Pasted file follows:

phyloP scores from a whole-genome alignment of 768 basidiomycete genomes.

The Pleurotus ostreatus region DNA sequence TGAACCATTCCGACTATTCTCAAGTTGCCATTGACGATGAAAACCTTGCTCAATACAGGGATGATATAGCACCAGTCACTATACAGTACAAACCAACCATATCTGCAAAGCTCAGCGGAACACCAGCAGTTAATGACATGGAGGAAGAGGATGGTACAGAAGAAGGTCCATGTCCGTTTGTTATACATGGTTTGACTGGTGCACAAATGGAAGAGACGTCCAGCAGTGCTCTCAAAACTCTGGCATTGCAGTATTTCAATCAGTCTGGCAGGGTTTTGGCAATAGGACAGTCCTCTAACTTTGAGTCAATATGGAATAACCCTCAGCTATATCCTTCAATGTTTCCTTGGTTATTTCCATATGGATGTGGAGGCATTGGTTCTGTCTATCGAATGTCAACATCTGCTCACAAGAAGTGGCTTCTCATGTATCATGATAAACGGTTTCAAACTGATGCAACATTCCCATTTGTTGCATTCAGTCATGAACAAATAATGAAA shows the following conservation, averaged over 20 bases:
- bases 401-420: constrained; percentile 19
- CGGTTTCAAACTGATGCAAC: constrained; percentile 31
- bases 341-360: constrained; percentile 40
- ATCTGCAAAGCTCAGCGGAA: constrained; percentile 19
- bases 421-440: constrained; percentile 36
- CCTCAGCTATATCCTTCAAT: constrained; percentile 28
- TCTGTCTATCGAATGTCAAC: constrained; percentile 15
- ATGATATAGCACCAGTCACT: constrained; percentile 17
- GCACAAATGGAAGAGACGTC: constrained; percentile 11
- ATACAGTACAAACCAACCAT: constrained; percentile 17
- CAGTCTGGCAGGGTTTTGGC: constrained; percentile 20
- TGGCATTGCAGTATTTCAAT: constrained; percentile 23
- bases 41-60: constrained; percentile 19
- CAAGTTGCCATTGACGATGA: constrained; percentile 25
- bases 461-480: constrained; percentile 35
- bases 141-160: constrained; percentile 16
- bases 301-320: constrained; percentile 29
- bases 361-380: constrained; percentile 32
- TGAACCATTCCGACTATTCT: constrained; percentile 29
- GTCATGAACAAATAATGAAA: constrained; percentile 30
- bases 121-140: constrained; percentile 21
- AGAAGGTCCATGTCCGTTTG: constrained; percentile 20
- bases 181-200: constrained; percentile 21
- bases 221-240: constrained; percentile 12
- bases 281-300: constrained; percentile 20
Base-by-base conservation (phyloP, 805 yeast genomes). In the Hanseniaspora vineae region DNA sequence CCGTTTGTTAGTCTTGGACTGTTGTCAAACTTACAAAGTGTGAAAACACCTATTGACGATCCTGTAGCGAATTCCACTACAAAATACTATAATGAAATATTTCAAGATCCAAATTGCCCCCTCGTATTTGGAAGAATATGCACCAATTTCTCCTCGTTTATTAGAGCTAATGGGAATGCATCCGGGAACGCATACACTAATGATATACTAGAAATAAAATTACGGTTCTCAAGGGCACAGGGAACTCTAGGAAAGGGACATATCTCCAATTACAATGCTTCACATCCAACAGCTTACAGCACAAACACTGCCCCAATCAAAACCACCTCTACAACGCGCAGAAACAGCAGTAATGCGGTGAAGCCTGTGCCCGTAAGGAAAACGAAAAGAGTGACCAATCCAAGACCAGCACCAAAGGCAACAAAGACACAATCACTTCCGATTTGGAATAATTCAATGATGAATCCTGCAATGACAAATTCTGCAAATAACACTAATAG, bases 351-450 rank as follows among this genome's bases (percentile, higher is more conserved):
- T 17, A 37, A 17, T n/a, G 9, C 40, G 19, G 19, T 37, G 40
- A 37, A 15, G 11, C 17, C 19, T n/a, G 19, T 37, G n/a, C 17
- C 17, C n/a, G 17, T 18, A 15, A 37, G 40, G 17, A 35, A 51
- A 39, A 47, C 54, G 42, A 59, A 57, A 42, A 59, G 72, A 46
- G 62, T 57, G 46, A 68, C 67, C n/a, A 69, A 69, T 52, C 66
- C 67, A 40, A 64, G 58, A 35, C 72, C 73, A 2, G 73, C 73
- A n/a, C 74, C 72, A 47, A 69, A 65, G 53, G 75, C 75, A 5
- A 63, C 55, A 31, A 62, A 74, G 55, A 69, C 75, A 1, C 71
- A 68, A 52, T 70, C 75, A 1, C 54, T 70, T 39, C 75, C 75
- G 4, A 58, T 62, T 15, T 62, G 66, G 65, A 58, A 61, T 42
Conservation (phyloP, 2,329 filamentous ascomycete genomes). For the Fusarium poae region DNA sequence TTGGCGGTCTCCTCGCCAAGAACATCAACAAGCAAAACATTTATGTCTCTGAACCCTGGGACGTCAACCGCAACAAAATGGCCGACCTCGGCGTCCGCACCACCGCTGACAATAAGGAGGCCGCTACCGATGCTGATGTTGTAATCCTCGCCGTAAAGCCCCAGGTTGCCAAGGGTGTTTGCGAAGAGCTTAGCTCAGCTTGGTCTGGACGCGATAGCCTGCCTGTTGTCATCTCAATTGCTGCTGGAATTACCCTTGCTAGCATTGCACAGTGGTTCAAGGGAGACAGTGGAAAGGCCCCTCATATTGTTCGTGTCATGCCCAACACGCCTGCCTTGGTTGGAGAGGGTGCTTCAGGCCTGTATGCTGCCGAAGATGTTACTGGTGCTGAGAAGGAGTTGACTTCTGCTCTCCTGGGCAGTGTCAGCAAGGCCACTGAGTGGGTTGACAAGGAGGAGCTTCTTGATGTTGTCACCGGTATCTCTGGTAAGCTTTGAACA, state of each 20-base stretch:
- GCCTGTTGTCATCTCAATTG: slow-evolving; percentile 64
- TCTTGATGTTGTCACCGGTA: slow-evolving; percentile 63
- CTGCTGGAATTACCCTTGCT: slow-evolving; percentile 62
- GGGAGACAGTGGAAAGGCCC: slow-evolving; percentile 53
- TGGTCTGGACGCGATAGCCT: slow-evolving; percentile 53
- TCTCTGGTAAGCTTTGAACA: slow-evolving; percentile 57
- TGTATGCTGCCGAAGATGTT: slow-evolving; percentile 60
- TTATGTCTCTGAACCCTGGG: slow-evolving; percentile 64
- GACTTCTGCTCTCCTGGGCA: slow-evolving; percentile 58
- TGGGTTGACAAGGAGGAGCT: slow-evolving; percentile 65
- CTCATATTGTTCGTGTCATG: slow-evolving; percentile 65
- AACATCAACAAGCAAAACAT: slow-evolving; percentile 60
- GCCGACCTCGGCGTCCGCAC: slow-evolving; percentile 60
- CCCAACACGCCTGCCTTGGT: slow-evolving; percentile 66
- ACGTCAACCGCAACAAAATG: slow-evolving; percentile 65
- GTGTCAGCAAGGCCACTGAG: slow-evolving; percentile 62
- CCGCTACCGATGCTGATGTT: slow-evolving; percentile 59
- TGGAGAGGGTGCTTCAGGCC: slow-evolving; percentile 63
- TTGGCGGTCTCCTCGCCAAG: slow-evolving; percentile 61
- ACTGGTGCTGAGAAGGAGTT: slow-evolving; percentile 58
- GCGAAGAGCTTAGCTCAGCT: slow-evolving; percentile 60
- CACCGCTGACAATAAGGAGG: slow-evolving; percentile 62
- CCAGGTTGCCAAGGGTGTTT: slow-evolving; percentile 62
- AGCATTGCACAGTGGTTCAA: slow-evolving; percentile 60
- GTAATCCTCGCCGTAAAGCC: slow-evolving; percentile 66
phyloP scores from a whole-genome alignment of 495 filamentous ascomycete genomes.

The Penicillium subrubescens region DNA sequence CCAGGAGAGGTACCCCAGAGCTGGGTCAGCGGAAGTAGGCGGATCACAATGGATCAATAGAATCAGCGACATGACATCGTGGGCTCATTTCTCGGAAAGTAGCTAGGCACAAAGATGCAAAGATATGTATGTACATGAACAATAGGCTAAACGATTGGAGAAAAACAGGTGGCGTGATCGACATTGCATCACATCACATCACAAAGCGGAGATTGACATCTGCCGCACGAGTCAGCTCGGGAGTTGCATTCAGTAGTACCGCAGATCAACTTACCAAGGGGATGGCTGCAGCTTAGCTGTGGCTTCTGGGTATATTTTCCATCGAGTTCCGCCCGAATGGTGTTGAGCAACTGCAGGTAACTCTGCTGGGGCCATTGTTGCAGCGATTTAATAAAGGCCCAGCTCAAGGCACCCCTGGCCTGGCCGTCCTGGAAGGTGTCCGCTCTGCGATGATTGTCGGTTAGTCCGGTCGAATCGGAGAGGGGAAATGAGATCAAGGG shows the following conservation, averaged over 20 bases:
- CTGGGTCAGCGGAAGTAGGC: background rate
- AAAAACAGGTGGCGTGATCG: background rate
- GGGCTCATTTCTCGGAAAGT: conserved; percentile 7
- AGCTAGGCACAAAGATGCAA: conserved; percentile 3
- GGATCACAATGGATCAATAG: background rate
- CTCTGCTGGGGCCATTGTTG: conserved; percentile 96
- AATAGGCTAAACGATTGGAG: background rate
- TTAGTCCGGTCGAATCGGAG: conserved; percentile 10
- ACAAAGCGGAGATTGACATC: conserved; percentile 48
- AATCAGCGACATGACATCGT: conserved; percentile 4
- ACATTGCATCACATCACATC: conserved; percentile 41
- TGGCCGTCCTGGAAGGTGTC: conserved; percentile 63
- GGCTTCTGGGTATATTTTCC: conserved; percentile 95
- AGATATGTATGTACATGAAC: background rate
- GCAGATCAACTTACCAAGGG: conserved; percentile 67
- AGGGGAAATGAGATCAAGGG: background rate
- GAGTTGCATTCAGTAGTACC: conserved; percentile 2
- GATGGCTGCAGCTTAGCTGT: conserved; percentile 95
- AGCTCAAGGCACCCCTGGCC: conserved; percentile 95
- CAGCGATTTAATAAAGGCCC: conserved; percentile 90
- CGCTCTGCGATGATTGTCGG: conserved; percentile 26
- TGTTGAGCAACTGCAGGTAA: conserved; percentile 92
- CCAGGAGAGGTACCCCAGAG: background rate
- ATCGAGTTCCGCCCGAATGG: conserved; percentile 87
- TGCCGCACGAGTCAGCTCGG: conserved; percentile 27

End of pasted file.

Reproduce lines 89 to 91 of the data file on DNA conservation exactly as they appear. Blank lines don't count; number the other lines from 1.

- CCAGGAGAGGTACCCCAGAG: background rate
- ATCGAGTTCCGCCCGAATGG: conserved; percentile 87
- TGCCGCACGAGTCAGCTCGG: conserved; percentile 27